March 24, 2022
A Powerful Legacy
- as seen by -Madeleine Thompson
Janet Stover joined the Wildlife Conservation Society as its second veterinary resident in 1979, a time when there were few women in the veterinary profession. (In fact, WCS’s first veterinary resident was also a woman, Elizabeth Russo). A graduate of the University of Pennsylvania’s School of Veterinary Medicine, Stover arrived at WCS having completed postgraduate training in pathology, a residency in reproductive physiology, and a stint in veterinary medicine at the Philadelphia Zoo.
During her time with WCS, Stover made groundbreaking developments in captive species propagation aimed at safeguarding wildlife against extinction. As head of WCS’s new Reproductive Studies Unit in the early 1980s, Stover developed techniques for breeding threatened and endangered species. Her work resulted in the first successful use of a domestic animal as a surrogate mother for an endangered species when, in 1981, a Holstein cow gave birth at WCS’s Bronx Zoo to a gaur, Bos gaurus, (above with Stover). Later that year, she was invited by then-WCS Animal Research and Conservation Center Director George Schaller to travel to China’s Wolong Nature Reserve to take part in the first modern giant panda field study. Stover worked with Schaller, WCS Chief Veterinarian Emil Dolensek, and Chinese researchers to understand the reclusive panda’s reproductive behavior and to develop captive propagation methods to help save the threatened species. Later research by Stover and Associate Ornithology Curator Christine Sheppard widened the possibilities of breeding for cranes.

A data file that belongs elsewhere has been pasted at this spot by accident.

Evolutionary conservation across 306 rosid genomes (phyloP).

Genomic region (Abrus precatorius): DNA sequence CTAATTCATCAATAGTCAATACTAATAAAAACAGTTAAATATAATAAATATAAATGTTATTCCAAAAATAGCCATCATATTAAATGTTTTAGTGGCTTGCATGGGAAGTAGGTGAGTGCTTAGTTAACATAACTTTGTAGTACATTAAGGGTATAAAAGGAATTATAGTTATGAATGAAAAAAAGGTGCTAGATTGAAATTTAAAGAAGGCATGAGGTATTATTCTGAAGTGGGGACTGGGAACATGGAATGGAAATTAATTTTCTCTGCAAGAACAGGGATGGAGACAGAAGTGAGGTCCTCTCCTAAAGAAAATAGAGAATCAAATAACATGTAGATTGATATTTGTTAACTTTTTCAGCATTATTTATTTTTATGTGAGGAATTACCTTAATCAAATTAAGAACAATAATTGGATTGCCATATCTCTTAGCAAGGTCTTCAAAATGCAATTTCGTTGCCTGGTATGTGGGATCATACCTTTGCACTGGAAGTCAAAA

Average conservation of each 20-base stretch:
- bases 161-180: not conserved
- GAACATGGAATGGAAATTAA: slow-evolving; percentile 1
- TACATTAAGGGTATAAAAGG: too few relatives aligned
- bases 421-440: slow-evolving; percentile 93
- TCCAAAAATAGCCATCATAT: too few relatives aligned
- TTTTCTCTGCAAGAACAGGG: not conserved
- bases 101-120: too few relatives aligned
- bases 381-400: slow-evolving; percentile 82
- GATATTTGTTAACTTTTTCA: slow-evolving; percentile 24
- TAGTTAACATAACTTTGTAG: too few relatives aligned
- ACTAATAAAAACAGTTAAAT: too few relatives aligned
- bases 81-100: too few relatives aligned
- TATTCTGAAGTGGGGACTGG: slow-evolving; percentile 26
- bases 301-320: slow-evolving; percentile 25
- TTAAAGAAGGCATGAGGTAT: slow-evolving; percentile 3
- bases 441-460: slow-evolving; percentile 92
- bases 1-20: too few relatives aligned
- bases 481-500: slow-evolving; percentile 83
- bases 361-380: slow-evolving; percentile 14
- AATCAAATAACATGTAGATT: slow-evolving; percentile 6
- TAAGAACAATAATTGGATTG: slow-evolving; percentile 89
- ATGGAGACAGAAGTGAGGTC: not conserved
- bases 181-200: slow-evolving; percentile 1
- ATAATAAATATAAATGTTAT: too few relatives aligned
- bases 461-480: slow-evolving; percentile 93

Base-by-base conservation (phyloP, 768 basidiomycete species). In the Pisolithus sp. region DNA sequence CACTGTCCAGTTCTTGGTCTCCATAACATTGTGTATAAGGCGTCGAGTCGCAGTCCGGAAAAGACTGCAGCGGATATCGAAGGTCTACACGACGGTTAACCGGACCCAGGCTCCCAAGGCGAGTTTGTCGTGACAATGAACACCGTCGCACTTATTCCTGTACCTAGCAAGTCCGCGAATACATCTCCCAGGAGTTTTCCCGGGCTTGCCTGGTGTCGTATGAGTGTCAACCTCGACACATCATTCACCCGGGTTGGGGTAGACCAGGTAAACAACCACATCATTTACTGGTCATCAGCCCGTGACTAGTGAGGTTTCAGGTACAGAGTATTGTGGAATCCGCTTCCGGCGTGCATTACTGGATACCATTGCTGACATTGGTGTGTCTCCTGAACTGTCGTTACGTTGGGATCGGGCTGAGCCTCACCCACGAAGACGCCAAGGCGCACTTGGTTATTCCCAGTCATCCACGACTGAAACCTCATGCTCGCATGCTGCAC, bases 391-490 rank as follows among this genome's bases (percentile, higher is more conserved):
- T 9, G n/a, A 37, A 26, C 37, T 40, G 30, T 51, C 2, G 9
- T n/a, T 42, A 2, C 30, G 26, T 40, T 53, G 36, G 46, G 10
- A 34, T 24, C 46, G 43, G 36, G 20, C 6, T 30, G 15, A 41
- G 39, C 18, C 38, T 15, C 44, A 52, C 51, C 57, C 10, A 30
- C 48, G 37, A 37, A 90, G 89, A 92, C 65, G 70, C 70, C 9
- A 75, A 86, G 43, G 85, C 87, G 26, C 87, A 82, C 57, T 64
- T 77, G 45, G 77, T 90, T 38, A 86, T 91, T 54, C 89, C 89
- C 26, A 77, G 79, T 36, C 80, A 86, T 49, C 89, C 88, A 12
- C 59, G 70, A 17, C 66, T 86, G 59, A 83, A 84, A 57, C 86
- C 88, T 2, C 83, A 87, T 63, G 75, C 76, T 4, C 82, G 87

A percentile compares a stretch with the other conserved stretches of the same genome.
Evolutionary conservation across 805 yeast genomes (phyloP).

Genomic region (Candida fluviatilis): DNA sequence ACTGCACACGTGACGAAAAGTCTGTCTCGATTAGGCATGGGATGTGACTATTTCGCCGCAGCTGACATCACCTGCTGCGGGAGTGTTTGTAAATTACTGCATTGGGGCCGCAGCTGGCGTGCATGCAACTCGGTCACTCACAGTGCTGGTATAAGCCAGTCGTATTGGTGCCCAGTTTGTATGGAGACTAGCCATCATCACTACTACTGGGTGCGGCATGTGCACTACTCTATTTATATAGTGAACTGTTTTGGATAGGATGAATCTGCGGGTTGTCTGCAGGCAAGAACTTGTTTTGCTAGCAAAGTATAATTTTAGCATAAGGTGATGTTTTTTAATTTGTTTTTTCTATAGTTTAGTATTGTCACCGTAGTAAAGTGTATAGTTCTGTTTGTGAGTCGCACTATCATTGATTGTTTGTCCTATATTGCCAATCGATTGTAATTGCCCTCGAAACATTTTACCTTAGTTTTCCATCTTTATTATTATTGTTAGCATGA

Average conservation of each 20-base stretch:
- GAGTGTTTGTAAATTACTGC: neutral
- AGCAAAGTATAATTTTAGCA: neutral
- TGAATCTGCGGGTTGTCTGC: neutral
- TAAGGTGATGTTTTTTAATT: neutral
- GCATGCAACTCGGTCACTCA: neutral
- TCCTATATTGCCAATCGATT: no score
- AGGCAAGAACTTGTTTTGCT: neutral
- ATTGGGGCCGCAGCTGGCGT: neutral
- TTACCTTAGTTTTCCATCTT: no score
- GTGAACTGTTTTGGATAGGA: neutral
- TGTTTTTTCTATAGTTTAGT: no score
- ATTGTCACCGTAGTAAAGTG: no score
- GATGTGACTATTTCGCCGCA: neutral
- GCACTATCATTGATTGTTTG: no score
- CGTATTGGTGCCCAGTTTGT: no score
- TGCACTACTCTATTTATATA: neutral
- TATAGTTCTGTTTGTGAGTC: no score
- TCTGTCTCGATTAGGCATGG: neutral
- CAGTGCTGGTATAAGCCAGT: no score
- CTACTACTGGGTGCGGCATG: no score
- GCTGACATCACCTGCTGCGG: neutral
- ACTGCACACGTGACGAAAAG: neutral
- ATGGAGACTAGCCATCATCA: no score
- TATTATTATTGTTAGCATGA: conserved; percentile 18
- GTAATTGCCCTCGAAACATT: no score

EDITOR’S NOTE: To celebrate Women’s History Month, Wild View is featuring posts by and about women and their contributions to science and conservation throughout March.